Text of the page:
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November 20, 2013

Grant Holcomb to retire from Memorial Art Gallery

Grant Holcomb
Grant Holcomb

Grant Holcomb, the Mary W. and Donald R. Clark Director of the Memorial Art Gallery, announced his retirement as director effective July 1, 2014. Holcomb noted that after an eventful year-long celebration of the gallery’s 100th anniversary and the successful opening of Centennial Sculpture Park, the timing was right for him, as well as for the gallery and the University.

“What more appropriate time to conclude my long tenure as director than after an extraordinary and exhilarating year-long celebration of the gallery’s centennial anniversary,” Holcomb says.

Board of Managers President Jim Durfee will lead a search committee charged with identifying a successor.

Holcomb, the gallery’s sixth director, assumed the position in 1985 and over the course of three decades enhanced the gallery’s permanent collections, broadened its exhibition programs and expanded the facilities. He led collaborations with cultural, educational and medical organizations that kept the Memorial Art Gallery an active leader for public engagement.

“Grant has shaped the gallery’s internal and external spaces and enhanced its collections in ways that will benefit art lovers for generations to come,” says University President Joel Seligman.

Pete Brown, former president of the Board of Managers recounts, “I had the pleasure of chairing the search committee that brought Grant to Rochester 28 years ago. We were struck then by his ability to share the art experience with everyone, regardless of background. To have had the singular continuity of Grant’s steady leadership and focus over the intervening years has enriched MAG and our community far beyond our most ambitious expectations.”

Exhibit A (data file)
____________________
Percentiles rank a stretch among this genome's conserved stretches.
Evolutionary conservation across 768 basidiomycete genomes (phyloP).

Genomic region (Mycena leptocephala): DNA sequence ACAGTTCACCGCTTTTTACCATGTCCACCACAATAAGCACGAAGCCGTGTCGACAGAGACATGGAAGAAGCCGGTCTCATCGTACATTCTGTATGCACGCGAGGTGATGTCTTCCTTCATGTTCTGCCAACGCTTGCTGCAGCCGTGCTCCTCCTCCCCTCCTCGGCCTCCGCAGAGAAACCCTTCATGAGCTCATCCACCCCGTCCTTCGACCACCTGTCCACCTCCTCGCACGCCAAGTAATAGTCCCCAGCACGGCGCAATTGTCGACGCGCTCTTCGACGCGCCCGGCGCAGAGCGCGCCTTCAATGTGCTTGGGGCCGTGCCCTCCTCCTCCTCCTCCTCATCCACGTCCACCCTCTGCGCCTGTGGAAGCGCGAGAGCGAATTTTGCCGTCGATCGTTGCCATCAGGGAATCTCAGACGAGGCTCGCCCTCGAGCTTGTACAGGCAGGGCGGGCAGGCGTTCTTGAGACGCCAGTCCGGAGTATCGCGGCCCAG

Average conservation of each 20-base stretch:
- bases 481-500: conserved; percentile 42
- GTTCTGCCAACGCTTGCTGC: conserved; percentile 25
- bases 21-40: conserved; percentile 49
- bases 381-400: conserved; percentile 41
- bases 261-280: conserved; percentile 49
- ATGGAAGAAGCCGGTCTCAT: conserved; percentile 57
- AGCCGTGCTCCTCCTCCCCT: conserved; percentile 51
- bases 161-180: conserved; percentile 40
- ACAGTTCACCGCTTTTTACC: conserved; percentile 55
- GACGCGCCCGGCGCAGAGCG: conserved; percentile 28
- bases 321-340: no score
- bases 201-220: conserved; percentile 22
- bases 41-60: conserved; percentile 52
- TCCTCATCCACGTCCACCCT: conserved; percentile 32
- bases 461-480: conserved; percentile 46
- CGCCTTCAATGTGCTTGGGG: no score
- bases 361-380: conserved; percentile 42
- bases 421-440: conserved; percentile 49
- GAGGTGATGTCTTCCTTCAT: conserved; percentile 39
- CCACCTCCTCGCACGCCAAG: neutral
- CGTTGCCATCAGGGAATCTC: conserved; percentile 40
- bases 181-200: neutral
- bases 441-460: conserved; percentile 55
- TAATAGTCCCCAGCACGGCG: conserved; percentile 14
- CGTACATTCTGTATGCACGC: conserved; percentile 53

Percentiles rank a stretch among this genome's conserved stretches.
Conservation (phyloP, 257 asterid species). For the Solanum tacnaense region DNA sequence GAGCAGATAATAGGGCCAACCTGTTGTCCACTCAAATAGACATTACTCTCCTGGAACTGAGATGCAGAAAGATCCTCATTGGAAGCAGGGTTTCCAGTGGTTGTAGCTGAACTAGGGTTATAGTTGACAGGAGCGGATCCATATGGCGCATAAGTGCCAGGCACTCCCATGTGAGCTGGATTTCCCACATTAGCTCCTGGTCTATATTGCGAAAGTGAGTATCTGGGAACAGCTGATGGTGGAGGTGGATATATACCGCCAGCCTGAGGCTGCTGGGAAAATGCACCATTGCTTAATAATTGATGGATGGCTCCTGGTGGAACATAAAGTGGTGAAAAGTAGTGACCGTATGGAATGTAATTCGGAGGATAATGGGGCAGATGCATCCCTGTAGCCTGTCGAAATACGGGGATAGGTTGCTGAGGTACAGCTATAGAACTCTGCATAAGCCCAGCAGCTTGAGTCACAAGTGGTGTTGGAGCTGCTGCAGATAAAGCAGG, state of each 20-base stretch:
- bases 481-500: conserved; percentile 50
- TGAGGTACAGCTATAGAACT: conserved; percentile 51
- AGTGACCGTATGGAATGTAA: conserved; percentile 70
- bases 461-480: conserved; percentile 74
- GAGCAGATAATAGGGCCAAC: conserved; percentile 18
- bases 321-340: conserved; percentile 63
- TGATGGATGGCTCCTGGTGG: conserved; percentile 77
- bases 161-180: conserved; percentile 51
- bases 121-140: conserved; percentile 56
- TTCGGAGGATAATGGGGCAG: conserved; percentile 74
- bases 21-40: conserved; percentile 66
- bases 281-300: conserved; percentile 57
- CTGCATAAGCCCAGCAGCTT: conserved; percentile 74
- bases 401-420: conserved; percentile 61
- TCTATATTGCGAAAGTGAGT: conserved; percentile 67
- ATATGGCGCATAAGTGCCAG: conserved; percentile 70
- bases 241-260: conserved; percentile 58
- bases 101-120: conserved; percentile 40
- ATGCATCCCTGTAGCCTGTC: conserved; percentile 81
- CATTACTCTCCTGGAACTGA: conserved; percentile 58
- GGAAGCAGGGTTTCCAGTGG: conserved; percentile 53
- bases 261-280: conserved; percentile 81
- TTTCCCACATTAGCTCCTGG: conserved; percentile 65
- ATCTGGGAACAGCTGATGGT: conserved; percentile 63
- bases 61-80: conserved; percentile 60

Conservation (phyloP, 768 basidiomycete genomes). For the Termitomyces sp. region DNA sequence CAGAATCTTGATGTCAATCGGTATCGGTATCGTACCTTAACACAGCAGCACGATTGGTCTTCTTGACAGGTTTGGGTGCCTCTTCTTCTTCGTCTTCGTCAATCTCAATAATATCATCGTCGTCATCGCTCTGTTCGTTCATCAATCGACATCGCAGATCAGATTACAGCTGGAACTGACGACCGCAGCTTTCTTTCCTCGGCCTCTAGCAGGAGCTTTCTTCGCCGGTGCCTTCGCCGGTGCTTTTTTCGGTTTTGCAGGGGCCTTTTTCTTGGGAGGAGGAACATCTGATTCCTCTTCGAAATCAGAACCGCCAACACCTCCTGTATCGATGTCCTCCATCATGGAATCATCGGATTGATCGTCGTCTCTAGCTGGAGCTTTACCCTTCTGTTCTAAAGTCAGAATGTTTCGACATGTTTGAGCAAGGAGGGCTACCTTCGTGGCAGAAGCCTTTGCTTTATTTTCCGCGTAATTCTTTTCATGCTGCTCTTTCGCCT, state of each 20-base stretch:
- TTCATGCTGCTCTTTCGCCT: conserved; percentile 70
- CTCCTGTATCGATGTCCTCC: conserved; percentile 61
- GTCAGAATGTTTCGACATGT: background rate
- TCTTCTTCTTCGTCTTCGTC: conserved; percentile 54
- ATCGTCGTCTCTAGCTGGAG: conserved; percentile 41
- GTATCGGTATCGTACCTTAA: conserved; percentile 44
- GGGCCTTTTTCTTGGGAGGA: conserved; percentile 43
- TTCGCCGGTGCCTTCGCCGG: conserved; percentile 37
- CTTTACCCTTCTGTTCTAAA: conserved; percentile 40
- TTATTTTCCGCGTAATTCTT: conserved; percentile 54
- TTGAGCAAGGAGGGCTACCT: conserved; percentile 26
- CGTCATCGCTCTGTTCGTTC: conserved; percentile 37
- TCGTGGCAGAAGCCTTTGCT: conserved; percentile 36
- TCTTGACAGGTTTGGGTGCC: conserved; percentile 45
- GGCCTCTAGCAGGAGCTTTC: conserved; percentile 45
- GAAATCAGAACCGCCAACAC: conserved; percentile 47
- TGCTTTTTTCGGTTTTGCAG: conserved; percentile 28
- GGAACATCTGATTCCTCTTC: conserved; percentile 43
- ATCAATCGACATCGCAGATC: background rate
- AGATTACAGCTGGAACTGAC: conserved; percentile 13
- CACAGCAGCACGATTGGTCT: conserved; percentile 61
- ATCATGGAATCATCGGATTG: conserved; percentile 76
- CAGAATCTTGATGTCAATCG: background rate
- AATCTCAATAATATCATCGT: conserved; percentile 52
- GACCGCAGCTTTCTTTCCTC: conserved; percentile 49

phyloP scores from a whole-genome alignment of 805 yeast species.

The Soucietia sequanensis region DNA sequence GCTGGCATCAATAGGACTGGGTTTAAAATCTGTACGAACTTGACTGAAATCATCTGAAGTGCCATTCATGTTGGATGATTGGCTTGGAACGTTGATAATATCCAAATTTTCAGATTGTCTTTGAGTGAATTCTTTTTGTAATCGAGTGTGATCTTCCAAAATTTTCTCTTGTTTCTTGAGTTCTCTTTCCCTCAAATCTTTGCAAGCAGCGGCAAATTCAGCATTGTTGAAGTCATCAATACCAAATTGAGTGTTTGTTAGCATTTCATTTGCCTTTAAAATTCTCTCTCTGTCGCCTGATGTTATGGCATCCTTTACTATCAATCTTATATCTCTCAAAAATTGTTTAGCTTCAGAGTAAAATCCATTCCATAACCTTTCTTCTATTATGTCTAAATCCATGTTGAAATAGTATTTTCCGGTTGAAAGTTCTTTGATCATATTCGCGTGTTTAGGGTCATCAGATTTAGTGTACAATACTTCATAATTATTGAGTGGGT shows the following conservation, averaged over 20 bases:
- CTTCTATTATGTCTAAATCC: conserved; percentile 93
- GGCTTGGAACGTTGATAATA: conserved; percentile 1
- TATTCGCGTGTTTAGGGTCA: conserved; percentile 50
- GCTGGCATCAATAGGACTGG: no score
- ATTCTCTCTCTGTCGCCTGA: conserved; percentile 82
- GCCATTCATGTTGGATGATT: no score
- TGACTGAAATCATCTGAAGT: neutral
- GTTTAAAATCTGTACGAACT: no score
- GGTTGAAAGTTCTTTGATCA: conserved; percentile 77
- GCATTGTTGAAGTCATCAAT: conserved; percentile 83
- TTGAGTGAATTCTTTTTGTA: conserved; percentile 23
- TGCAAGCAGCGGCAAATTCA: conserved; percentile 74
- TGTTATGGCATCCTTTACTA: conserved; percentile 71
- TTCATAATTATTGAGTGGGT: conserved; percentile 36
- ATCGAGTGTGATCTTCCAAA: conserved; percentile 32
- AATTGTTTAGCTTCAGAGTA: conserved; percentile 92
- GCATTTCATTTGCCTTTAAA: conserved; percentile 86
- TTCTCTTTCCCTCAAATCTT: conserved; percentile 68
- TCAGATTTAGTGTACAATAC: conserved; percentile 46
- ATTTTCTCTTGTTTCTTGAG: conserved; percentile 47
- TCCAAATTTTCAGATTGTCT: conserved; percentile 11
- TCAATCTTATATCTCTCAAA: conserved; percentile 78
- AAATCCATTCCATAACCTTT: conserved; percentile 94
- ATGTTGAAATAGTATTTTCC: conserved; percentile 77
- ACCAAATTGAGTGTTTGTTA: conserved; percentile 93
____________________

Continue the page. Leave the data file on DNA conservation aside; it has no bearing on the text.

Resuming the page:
Under Holcomb’s direction, the gallery initiated high-profile exhibitions featuring the work of Maxfield Parrish, Edgar Degas, Georgia O’Keeffe, and Jacob Lawrence. The gallery also acquired works of art ranging from an ancient Egyptian sarcophagus and a Renaissance suit of armor to works by such noted 19th and 20th century artists as Albert Bierstadt, Leonard Volk, Walter Goodman, George Bellows, Joseph Cornell, Jaune Quick-To-See Smith, and Christian Boltanski. The centennial year culminated with the addition of major contemporary works by Yayoi Kusama and Kehinde Wiley. Holcomb supported significant initiatives between the gallery’s education department and the Medical Center, the ARC of Monroe, and the Alzheimer’s Association, among others.

Holcomb has long supported collaborative partnerships with other cultural organizations. Last year he received an award from Writers & Books for his “lifelong contributions to Rochester’s literary community.” Under his direction, the gallery worked with, among others, Garth Fagan Dance, George Eastman House, Rochester Philharmonic Orchestra, Eastman School, Writers & Books, and Rochester Contemporary Art Center.

Holcomb also brought significant changes to the buildings and grounds of the Memorial Art Gallery. At the beginning of his tenure, the addition of the Vanden Brul Pavilion linked the original 1913 building to Cutler Union establishing a new indoor art space, and main gallery entrance on University Avenue. Most recently, Centennial Sculpture Park opened, committing the outdoor space to public art and community engagement. Four new site-specific sculptures make the park the largest initiative in gallery history.

Working with a national search firm, the formal process of accepting nominations for a new gallery director will begin, says Durfee.

“Grant Holcomb has built a singular legacy of quality, character and community engagement,” Durfee says. “No one has been more effective at connecting diverse audiences with art.”

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